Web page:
Advertisement

Human trafficking still a problem in Quebec

The Griffon Initiative is an awareness campaign to prevent sexual exploitation. Global News / File

By law, the purchase of sexual services is a crime and the RCMP, Montreal police and Canada Border Services Agency (CBSA) are working to bring awareness of human trafficking in Quebec.

The aim of the Griffon Initiative is to stop human trafficking, specifically targetting large events that often attract an increased number of tourists to Montreal.

READ MORE: The reality of sex workers in Canada: Vulnerable, unprotected and misunderstood

According to Chez Stella, a sex worker rights groups based in Montreal, human trafficking — which is not the same as sex work — requires three main components:

  1. The victim was coerced or deceived.
  2. The victim is forced to work in a situation akin to slavery, servitude or forced labour (not paid for services).
  3. The victim is moved from her/his home to another location (sequestration, captivity or across borders).

2013 RCMP study found that worldwide, 98 per cent of sex-trafficking victims are women and girls — some as young as 14 — who are forced to perform sex acts 365 days a year and are required to hand over all or most of the money to their traffickers.

Story continues below advertisement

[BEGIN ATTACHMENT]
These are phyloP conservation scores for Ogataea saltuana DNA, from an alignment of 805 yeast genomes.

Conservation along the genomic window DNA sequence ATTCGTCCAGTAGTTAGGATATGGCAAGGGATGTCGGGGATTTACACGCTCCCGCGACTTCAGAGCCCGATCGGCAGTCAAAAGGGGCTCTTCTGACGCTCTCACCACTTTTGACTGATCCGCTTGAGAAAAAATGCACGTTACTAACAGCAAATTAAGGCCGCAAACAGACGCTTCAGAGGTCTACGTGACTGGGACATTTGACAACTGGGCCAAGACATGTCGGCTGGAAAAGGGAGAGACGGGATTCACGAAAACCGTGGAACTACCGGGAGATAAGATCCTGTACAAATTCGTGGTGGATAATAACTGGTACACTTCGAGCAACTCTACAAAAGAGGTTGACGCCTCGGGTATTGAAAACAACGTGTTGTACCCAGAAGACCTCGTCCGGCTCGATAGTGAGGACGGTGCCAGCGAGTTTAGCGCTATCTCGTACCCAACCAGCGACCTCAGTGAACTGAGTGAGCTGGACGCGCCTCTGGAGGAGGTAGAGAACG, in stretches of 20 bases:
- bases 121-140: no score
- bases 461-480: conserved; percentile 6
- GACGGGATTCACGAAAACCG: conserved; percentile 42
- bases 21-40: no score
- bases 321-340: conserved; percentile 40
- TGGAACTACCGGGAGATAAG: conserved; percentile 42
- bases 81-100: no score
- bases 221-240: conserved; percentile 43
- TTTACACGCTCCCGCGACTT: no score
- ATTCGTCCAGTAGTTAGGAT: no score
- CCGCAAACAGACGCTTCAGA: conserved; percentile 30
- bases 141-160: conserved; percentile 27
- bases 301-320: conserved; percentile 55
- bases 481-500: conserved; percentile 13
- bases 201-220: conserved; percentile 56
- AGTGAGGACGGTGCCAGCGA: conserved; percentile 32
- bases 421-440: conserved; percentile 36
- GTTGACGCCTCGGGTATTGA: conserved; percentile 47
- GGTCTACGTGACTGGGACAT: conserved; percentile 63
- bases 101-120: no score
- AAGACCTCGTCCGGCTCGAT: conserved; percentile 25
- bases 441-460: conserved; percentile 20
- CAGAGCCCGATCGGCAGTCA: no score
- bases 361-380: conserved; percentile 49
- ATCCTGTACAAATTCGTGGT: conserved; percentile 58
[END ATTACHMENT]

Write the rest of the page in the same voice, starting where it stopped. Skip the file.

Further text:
READ MORE: Why is the Canadian Grand Prix a hub for human trafficking?

According to the Canadian Women’s Foundation, the majority of people who fall victim to trafficking are: female, poor, have a history of violence and neglect, a history of child sex abuse and a low level of education, among many other factors.

The indicators of human trafficking can be subtle, however there are a few signs, such as if they:

  • Are being escorted or watched;
  • Do not appear to speak English or French;
  • Have visible injuries or bruises;
  • Appear malnourished;
  • Express fear or intimidation vocally or through body language.

The organization estimates about 90 per cent of Canada’s trafficking victims come from within the country’s borders.

WATCH BELOW: Feds investigating suspicion of human trafficking at Quebec border

Click to play video: 'Feds investigating suspicion of human trafficking at Quebec border' Feds investigating suspicion of human trafficking at Quebec border
Feds investigating suspicion of human trafficking at Quebec border – Sep 1, 2017

The RCMP found traffickers in Canada get about $280,000 for each woman or girl.

Story continues below advertisement

READ MORE: Montreal to target human trafficking during Grand Prix weekend

The Griffon Initiative is in collaboration with:

  • Canada Border Services Agency (CBSA);
  • Longueuil Police Service (SPAL);
  • Laval Police Service (SPL);
  • Aéroports de Montréal;
  • United States Attorney’s Office / Department of Justice (USAO);
  • Federal Bureau of Investigations (FBI);
  • Department of Homeland Security (DHS);
  • United States Customs and Border Protection (USCBP);
  • United States Border Patrol (USBP);
  • United States Diplomatic Security Service (USDSS);
  • New York State Police (NYSP);
  • New York State Intelligence Center (NYSIC).

Anyone with information about possible sexual crimes and human trafficking is encouraged to contact the RCMP at 1-800-771-5401 or Montreal police through Info-Crime at 514-393-1133.

WATCH BELOW: Tapping into technology to curb human trafficking

Click to play video: 'Tapping into technology to curb human trafficking' Tapping into technology to curb human trafficking
Tapping into technology to curb human trafficking – Jul 25, 2017

rachel.lau@globalnews.ca

Advertisement

Sponsored content